Sunday, October 25, 2009

Kappos on the USPTO: "the nose of this airplane is pointed down"

At the Association of Corporate Counsel's annual meeting, David Kappos did NOT exude near-term confidence for the USPTO. As quoted in the National Law Journal:

"the nose of this airplane is pointed down" (...)

"Under the current environment, we're not going to make significant progress. We're not going to get anywhere near 10 months."

The meeting highlighted differences between USPTO management and the USPTO examiners. In contrast to Kappos and Artie Rai, POPA head Budens believes Congress, not USPTO management, should make substantive patent policy changes. Further, Budens supports certain searches to be done within the USPTO, in contrast to points within the Patent Prosecution Highway program.

Kappos, just like his Republican predecessor Jon Dudas (UChicago Law, '93) , was pushing post-grant review ("opposition"), a procedure opposed by many patent attorneys, including Joe Hosteny:

[Kappos] said the bill's proposal for a patent office process to review patents after they're granted would give the business community a meaningful alternative to a court battle when facing patent infringement suits.

"If we get it right in the legislation, we can get post-grant review out of the USPTO in a year or less," Kappos said. "Even if you've already been sued, we'll get it done so quickly, we'll beat the district court by a country mile."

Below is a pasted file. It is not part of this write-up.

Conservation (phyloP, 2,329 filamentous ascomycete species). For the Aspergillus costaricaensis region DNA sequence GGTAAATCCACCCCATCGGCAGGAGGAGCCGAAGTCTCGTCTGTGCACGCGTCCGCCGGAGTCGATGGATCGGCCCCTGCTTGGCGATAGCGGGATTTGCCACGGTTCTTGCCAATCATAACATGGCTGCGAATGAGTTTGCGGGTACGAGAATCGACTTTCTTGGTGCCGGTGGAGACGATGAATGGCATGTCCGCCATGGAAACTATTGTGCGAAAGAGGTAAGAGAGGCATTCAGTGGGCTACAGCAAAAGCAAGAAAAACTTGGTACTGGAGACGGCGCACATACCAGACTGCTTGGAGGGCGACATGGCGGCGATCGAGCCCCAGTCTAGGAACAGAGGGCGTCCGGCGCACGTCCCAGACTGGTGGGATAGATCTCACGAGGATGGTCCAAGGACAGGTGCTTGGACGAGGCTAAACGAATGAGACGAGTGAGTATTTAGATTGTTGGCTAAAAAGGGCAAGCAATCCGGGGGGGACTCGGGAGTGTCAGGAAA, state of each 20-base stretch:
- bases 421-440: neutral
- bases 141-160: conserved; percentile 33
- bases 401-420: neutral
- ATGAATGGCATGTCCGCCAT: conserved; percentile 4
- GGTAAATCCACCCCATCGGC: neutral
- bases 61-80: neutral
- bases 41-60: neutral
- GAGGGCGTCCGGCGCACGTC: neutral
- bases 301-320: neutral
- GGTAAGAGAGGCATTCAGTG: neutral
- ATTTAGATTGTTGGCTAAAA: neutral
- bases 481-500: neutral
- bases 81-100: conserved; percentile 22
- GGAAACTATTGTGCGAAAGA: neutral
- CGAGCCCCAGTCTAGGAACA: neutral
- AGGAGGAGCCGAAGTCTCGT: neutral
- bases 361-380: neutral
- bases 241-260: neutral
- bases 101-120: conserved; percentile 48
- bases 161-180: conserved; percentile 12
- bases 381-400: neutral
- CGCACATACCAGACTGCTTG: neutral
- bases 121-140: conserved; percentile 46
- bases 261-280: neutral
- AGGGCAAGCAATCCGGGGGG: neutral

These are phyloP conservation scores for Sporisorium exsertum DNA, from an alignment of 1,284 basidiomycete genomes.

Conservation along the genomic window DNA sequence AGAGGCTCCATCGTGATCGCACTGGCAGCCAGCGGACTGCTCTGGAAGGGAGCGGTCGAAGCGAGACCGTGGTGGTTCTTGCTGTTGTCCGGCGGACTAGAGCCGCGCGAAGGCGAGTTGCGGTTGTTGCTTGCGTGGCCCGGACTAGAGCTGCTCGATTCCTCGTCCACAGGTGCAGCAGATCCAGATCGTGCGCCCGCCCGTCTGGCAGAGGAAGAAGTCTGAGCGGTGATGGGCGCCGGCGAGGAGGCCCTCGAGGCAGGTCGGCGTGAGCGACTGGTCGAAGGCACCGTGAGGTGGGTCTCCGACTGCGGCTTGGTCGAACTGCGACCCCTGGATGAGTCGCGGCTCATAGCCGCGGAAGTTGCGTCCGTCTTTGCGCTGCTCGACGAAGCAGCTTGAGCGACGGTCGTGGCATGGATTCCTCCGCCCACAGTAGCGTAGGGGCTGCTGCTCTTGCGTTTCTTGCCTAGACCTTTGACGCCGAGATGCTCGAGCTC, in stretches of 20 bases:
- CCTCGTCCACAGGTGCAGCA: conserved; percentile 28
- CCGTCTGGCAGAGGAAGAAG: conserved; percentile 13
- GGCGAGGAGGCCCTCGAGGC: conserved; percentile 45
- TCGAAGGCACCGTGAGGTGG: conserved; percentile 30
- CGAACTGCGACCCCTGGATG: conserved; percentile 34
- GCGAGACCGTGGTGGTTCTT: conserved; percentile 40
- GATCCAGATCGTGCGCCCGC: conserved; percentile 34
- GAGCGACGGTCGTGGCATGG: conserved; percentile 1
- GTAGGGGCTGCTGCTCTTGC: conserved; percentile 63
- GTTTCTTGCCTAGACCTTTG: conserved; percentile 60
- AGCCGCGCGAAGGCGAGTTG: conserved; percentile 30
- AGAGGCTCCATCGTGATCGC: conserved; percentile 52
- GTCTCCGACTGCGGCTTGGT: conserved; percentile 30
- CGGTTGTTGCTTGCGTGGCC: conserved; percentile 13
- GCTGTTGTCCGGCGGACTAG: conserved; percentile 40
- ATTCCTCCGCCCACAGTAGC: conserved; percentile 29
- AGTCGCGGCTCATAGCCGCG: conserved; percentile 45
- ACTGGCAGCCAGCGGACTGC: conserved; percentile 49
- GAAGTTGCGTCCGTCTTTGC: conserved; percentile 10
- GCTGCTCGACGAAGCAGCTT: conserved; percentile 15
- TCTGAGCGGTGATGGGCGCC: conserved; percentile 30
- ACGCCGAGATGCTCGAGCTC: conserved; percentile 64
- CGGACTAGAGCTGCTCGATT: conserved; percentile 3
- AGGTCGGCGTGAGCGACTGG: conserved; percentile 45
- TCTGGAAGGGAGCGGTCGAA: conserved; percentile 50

As the song says, I like dreamin'. The USPTO can't get prosecution or re-examination done in timely fashion right now, and the USPTO promises to beat "rocket dockets" while implementing a new procedure?

Or, from a different song:

And history ain't changed
'Cause the banners, they all flown in the last war

We don't get fooled again
Don't get fooled again

Meet the new boss
Same as the old boss


Blogger MaxDrei said...

Dreaming is what it is, but one can see how post-issue validity proceedings could be the solution. Go to registration only, and decide post-issue validity on the preponderance standard, but retain the Presumption of Validity. The PTO could do a great job of deciding validity, in the context of disputed, inter Partes proceedings, post-issue. But could it be done in a year? Again, I think so. The English High Court does it that quickly, utterly routinely, with discovery, expert reports, cross-examination, full trial. If London can do it, why not also DC?

12:49 AM  

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